I Thought I Got an A! Overconfidence Across the Economics Curriculum
AbstractStudents often exhibit overconfident grade expectations and tend to overestimate the actual course grade at the completion of a course. Current theories of student motivation suggest such overconfidence may lead students to study less than if they had accurate grade perceptions. The authors report the findings of a survey of students enrolled in economics and quantitative courses at a large public university. They analyze the difference between a student's expected and actual grade and how teacher pedagogies can influence student overconfidence. They find male students and those with lower GPAs exhibit greater overconfidence. Students in lower division classes have a greater tendency to be overconfident than do those in upper division classes. The findings also indicate that grading practices influence overconfidence.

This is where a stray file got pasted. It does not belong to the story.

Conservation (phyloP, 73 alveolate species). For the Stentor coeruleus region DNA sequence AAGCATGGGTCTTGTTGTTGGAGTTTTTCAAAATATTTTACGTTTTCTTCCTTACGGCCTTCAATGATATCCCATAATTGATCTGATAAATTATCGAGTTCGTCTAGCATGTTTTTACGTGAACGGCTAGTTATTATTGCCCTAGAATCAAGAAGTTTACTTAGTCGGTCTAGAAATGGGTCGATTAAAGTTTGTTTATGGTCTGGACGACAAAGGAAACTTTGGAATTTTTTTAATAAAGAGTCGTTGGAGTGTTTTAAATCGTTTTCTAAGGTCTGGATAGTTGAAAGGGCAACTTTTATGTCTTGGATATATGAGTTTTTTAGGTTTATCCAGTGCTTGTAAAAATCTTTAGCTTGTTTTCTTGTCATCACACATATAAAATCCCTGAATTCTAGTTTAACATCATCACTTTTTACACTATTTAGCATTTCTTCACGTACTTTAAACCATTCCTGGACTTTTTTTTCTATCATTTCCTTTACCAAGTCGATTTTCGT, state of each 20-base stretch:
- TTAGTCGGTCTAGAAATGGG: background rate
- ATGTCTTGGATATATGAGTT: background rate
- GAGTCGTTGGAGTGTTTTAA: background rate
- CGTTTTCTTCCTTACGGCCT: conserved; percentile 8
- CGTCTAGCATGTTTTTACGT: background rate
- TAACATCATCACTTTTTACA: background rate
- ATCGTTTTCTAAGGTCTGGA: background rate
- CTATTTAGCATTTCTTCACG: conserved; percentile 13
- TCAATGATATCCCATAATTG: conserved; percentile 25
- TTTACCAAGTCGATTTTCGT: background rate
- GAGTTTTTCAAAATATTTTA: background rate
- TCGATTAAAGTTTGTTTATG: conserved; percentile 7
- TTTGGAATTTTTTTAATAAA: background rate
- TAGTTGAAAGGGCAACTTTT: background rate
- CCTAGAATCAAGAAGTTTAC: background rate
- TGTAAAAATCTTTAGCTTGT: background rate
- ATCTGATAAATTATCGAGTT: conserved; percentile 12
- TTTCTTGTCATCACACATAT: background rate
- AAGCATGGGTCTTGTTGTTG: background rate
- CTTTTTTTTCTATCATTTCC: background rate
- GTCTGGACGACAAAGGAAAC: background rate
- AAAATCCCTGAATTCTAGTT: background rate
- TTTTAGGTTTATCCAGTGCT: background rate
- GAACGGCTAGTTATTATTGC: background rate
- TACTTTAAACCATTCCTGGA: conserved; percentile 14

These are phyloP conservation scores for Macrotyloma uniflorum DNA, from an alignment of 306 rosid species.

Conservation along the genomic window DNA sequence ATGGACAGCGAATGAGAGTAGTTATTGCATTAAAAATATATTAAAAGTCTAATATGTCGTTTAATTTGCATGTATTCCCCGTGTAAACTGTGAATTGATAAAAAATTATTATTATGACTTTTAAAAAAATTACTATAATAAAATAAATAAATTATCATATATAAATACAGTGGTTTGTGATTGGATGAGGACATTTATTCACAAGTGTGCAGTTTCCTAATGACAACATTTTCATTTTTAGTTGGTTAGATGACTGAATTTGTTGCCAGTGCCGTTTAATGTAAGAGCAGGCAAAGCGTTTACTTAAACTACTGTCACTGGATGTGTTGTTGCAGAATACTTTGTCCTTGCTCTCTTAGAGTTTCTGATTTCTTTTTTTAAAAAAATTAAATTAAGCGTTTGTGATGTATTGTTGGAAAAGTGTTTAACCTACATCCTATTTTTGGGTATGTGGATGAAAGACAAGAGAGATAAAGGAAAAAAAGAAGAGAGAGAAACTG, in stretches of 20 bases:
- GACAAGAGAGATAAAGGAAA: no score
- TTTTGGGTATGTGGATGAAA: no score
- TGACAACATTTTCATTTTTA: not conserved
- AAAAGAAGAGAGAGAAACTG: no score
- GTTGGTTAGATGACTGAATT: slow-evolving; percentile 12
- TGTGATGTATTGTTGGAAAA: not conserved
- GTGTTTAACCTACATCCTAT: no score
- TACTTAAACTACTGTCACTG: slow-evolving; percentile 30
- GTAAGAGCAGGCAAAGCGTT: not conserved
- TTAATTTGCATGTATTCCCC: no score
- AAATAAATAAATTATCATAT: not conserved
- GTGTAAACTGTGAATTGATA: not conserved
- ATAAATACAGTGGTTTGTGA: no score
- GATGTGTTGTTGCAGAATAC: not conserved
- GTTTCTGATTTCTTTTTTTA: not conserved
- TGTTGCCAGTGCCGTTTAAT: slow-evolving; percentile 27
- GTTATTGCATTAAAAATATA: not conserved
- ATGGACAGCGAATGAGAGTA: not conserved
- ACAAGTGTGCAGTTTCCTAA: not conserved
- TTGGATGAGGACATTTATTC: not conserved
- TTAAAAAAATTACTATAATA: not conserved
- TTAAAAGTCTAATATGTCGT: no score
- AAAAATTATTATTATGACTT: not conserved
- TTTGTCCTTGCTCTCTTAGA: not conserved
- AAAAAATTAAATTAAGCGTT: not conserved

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Bibliographic InfoArticle provided by Taylor & Francis Journals in its journal The Journal of Economic Education.
Volume (Year): 38 (2007)
Issue (Month): 2 (April)
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Web page: http://www.tandfonline.com/VECE20
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- Ewing, Andrew M., 2012. "Estimating the impact of relative expected grade on student evaluations of teachers," Economics of Education Review, Elsevier, vol. 31(1), pages 141-154.
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